But this is the point, of course. What we have been provided with here is only what the outgoing administration wanted the outside world to see. To be properly understood, one would need to see all the supporting documents around it. At a minimum, that would ideally include the records of inter-agency discussions and the intelligence assessments provided by the CIA, the State Department’s Bureau of Intelligence and Research, and the National Intelligence Council that helped inform it. It would also require a study of the covering memorandum to the president from then-National Security Adviser HR McMaster laying out what officials really needed him to know. Compared to the regional assessments I have seen prepared by officials in the National Security Councils from Presidents Kennedy through Reagan, this is a very thin offering indeed. Moreover, a more considered judgment of its significance could only be made when matched with corresponding debates in Congress over funding allocations as well as, of course, a methodical and professional study of how, and if so, where this policy differs in substance from those out forward by previous administrations. Only then can a surer judgment be made as to the relative position of the US in Asia compared to, say, even four years ago.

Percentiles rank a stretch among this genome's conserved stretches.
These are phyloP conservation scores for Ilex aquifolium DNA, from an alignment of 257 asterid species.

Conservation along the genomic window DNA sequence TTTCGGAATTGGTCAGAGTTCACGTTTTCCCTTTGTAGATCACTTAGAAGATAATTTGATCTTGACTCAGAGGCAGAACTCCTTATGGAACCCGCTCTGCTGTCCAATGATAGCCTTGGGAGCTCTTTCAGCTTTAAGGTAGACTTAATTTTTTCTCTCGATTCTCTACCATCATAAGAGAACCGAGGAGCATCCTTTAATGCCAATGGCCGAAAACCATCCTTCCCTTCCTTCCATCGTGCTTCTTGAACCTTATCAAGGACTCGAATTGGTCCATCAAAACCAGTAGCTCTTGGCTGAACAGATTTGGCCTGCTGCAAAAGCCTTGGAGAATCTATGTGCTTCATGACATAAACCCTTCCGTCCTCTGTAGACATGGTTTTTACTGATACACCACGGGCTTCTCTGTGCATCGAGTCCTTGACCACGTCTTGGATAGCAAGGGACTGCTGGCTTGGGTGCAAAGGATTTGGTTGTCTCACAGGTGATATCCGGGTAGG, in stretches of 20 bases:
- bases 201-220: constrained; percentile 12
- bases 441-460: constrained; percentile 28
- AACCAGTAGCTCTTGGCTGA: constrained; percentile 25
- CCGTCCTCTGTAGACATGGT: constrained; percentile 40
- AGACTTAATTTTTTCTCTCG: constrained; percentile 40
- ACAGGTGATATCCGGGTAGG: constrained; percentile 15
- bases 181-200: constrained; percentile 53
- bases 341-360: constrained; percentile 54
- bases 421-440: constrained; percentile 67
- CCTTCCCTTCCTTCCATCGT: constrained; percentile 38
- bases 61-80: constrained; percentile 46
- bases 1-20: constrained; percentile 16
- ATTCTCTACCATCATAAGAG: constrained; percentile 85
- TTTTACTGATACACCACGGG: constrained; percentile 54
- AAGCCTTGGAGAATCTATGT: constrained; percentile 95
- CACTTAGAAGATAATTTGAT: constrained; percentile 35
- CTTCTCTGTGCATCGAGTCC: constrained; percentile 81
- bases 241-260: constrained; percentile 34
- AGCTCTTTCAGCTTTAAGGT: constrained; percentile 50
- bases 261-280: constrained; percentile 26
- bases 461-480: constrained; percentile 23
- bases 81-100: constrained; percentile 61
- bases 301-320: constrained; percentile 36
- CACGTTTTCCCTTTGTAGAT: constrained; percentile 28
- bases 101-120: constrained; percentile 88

Yet, Medcalf praised the document for its “authoritative clarity,” declared it to be “serious and coherent” in its vision of “holistic engagement” with the region, but conceded that it was “excessively ambitious” and, moreover, that the strategy being outlined was “incomplete and insufficiently resourced.” It was not, he stressed, evidence of an American strategy for “full blown containment” of China, even though that is ultimately what Mike Pompeo and others in the administration drove the American China policy cart to become over succeeding years.

More contentiously, however, Medcalf claimed that the document showed an America following its allies as well as leading. And yet the document drips with the language and intent of US primacy and how to maintain it in the face of a rising China. Indeed, it is this angle that is perhaps the more illuminating – the vaulting ambition of American power in full view even as China continues to clip its regional wingspan. The document is inviting readers to view an American foreign policy establishment at full steam, a global superpower still with reach and capability. But is it accurate? Is it a picture of American power as it is or as it once was, like a veteran marksman at a firing range trying to hit everything that moves?